Things fall apart. And the center not only did not hold, it couldn’t seem to get any attention whatsoever. Americans Elect, a lavishly funded “centrist” group that was supposed to provide an alternative to traditional political parties, has been a ridiculous flop.
Basically, about seven people were actually excited about the venture — all of them political pundits. Actual voters couldn’t care less.
What went wrong? Well, there actually is a large constituency in the United States for a political leader who is willing to take responsible positions — to call for more investment in the nation’s education and infrastructure, to propose bringing down the long-run deficit through a combination of spending cuts and tax increases. And there is in fact a political leader ready and willing (maybe too willing) to play that role; his name is Barack Obama.
So why Americans Elect? Because there exists in America a small class of professional centrists whose stock in trade is denouncing the extremists in both parties and calling for a middle ground. And this class cannot, as a professional matter, admit that there already is a centrist party in America, the Democrats — that the extremism they decry is all coming from one side of the political fence. Because if they admitted that, they’d just be moderate Democrats, with no holier-than-thou pedestal to stand on.
Americans Elect was created to appeal to this class of professional centrists, which meant that it was doomed to go nowhere. Because outside that class, the large number of people who believe in all the good stuff the centrists claim to favor are, you know, going to vote for Mr. Obama. The large number of people who don’t believe in any of that are going to vote for Mitt Romney. All Americans Elect could ever have been was a distraction; and it turns out not to have managed even that.
None So Blind
As those who will not see.
Eddie Lazear, the former chief economic adviser to President George W. Bush, had an op-ed published in The Wall Street Journal on May 20 about the fiscal cliff. Among other things, he pooh-poohs any concerns that sudden cuts in spending might hurt the economy in the United States.
He weasels a bit, but basically conveys the impression that there’s no evidence for Keynesian effects.
What this signifies to me is the politicization and corruption overtaking the economics profession. I’ll give Eddie the benefit of the doubt; he is probably just going by what his friends say.
But it’s truly awesome: in the midst of a crisis that has both provided overwhelming evidence for Keynesian views of fiscal policy and inspired a great deal of empirical work that also confirms the case for a Keynesian view, the profession’s right wing is just covering its ears and yelling “La, la, la, I can’t hear you.”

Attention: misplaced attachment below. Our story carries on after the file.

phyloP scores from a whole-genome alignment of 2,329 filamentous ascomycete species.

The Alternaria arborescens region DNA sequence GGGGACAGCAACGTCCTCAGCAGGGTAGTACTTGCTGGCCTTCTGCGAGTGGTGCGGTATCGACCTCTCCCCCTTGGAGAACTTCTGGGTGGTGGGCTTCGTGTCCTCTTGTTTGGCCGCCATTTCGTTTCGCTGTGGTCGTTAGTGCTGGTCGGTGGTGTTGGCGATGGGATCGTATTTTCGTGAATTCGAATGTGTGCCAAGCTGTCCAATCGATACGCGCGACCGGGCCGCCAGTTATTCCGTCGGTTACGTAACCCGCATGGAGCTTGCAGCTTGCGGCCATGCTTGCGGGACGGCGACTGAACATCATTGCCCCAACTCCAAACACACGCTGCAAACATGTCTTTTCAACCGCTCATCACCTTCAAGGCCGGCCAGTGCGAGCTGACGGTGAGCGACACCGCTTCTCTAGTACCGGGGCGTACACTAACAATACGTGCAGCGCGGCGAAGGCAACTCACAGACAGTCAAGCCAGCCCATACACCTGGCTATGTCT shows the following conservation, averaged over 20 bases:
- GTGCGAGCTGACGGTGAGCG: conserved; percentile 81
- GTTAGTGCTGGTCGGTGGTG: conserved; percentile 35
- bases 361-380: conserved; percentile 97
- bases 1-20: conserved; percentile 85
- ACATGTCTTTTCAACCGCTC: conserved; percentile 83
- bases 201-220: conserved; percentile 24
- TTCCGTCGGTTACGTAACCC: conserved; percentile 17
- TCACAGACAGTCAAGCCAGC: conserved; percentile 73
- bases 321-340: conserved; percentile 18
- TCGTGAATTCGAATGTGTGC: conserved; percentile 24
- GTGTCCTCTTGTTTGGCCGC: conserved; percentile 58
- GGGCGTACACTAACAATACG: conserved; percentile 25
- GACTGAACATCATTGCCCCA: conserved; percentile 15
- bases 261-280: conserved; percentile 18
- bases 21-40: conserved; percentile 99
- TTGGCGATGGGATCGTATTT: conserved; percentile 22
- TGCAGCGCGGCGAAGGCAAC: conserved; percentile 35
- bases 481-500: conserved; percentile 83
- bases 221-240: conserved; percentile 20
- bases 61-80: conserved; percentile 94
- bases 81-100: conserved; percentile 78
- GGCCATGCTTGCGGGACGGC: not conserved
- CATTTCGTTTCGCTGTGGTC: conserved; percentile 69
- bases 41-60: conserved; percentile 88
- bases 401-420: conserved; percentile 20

THIRD-PARTY EFFORT FAILS
Americans Elect, a nonprofit group created with the goal of alleviating the United States government’s two-party political gridlock, announced on May 15 that it had failed in its attempt to produce a viable, centrist candidate for the 2012 presidential election in November. The group’s aim was to select a third-party presidential candidate who would appear on ballots in every state, and the process was to have been completed through online votes.
Americans Elect acknowledged that the group’s complicated online nominating process had “failed to generate sufficient interest to push any of the candidates who had declared an interest in its nomination over the threshold,” Kenneth P. Vogel reported in an article for Politico.
Formed in April 2010, Americans Elect was able to win access to ballots in 29 states. It collected more than $20 million in funding from centrist donors and won praise from some commentators. “The goal of Americans Elect is to take a presidential nominating process now monopolized by the Republican and Democratic parties, which are beholden to their special interests, and blow it wide open,” the New York Times columnist Thomas Friedman wrote in July 2011.
Now many observers are casting the failure of Americans Elect as an inevitability, given the polarization of the nation’s two political parties. Chris Cillizza and Aaron Blake, reporters for The Washington Post, wrote on May 18 that the group’s inability to field a candidate “is yet more evidence that there is a cavernous gap between the idea of running a third party candidate for president and the reality of doing so — a gap no one has figured out how to bridge just yet.”